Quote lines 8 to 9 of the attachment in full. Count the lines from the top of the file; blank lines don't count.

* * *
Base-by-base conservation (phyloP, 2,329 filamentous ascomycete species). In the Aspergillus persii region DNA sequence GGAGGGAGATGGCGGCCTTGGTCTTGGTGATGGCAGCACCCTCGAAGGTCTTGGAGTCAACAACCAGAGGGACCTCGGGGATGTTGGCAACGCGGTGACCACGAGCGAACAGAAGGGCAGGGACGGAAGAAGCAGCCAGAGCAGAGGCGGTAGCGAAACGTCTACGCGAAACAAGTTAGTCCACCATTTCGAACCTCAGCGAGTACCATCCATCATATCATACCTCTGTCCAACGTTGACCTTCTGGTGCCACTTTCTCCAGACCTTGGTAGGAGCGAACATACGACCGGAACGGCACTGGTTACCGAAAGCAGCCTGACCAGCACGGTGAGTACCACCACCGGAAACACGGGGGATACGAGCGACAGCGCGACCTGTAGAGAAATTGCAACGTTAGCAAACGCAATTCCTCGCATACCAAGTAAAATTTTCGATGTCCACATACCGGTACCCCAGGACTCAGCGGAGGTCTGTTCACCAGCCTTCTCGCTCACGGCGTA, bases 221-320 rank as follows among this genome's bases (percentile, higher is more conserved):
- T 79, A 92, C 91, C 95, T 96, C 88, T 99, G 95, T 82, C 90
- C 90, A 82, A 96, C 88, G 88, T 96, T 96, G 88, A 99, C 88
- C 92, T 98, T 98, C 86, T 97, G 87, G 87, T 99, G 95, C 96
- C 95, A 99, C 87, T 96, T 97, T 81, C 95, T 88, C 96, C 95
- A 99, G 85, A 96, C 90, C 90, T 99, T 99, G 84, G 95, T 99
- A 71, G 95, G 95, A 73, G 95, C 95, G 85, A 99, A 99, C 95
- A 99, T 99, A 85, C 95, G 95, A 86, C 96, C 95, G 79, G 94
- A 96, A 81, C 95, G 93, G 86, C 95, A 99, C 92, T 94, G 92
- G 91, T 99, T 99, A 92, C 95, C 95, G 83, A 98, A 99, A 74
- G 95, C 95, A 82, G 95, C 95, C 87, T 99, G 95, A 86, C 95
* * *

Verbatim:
- A 99, T 99, A 85, C 95, G 95, A 86, C 96, C 95, G 79, G 94
- A 96, A 81, C 95, G 93, G 86, C 95, A 99, C 92, T 94, G 92